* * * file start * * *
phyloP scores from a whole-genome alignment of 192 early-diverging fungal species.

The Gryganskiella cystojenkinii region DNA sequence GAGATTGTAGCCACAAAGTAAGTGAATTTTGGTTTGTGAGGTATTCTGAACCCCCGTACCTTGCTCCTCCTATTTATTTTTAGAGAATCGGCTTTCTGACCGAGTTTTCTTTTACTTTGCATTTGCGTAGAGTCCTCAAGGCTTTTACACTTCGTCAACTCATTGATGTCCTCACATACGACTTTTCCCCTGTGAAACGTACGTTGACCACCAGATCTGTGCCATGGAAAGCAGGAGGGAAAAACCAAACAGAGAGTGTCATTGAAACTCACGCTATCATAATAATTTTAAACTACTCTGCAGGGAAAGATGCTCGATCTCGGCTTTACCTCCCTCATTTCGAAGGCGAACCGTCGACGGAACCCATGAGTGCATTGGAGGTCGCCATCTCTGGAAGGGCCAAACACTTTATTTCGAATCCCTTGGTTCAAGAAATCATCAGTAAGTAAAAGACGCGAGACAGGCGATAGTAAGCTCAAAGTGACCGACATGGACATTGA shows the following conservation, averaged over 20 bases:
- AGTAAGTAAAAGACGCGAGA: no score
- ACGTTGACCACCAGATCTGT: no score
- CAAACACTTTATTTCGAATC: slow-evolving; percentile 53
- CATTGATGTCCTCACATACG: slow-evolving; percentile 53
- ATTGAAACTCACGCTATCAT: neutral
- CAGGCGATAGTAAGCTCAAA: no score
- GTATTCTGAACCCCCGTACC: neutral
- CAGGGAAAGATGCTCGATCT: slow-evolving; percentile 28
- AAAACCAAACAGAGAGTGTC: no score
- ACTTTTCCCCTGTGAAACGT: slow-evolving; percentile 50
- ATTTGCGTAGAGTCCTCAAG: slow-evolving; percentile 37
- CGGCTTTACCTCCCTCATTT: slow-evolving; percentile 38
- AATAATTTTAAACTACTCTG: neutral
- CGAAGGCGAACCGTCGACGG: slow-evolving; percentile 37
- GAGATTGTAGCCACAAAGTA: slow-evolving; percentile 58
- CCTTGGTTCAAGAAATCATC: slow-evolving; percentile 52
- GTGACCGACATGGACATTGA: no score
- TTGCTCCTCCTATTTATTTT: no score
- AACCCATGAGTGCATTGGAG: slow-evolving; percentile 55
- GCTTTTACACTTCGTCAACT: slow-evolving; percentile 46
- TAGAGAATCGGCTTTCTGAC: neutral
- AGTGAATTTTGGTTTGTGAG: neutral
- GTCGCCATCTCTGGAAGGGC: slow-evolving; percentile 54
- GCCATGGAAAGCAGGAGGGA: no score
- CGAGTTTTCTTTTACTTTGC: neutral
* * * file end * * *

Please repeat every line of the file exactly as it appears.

phyloP scores from a whole-genome alignment of 192 early-diverging fungal species.

The Gryganskiella cystojenkinii region DNA sequence GAGATTGTAGCCACAAAGTAAGTGAATTTTGGTTTGTGAGGTATTCTGAACCCCCGTACCTTGCTCCTCCTATTTATTTTTAGAGAATCGGCTTTCTGACCGAGTTTTCTTTTACTTTGCATTTGCGTAGAGTCCTCAAGGCTTTTACACTTCGTCAACTCATTGATGTCCTCACATACGACTTTTCCCCTGTGAAACGTACGTTGACCACCAGATCTGTGCCATGGAAAGCAGGAGGGAAAAACCAAACAGAGAGTGTCATTGAAACTCACGCTATCATAATAATTTTAAACTACTCTGCAGGGAAAGATGCTCGATCTCGGCTTTACCTCCCTCATTTCGAAGGCGAACCGTCGACGGAACCCATGAGTGCATTGGAGGTCGCCATCTCTGGAAGGGCCAAACACTTTATTTCGAATCCCTTGGTTCAAGAAATCATCAGTAAGTAAAAGACGCGAGACAGGCGATAGTAAGCTCAAAGTGACCGACATGGACATTGA shows the following conservation, averaged over 20 bases:
- AGTAAGTAAAAGACGCGAGA: no score
- ACGTTGACCACCAGATCTGT: no score
- CAAACACTTTATTTCGAATC: slow-evolving; percentile 53
- CATTGATGTCCTCACATACG: slow-evolving; percentile 53
- ATTGAAACTCACGCTATCAT: neutral
- CAGGCGATAGTAAGCTCAAA: no score
- GTATTCTGAACCCCCGTACC: neutral
- CAGGGAAAGATGCTCGATCT: slow-evolving; percentile 28
- AAAACCAAACAGAGAGTGTC: no score
- ACTTTTCCCCTGTGAAACGT: slow-evolving; percentile 50
- ATTTGCGTAGAGTCCTCAAG: slow-evolving; percentile 37
- CGGCTTTACCTCCCTCATTT: slow-evolving; percentile 38
- AATAATTTTAAACTACTCTG: neutral
- CGAAGGCGAACCGTCGACGG: slow-evolving; percentile 37
- GAGATTGTAGCCACAAAGTA: slow-evolving; percentile 58
- CCTTGGTTCAAGAAATCATC: slow-evolving; percentile 52
- GTGACCGACATGGACATTGA: no score
- TTGCTCCTCCTATTTATTTT: no score
- AACCCATGAGTGCATTGGAG: slow-evolving; percentile 55
- GCTTTTACACTTCGTCAACT: slow-evolving; percentile 46
- TAGAGAATCGGCTTTCTGAC: neutral
- AGTGAATTTTGGTTTGTGAG: neutral
- GTCGCCATCTCTGGAAGGGC: slow-evolving; percentile 54
- GCCATGGAAAGCAGGAGGGA: no score
- CGAGTTTTCTTTTACTTTGC: neutral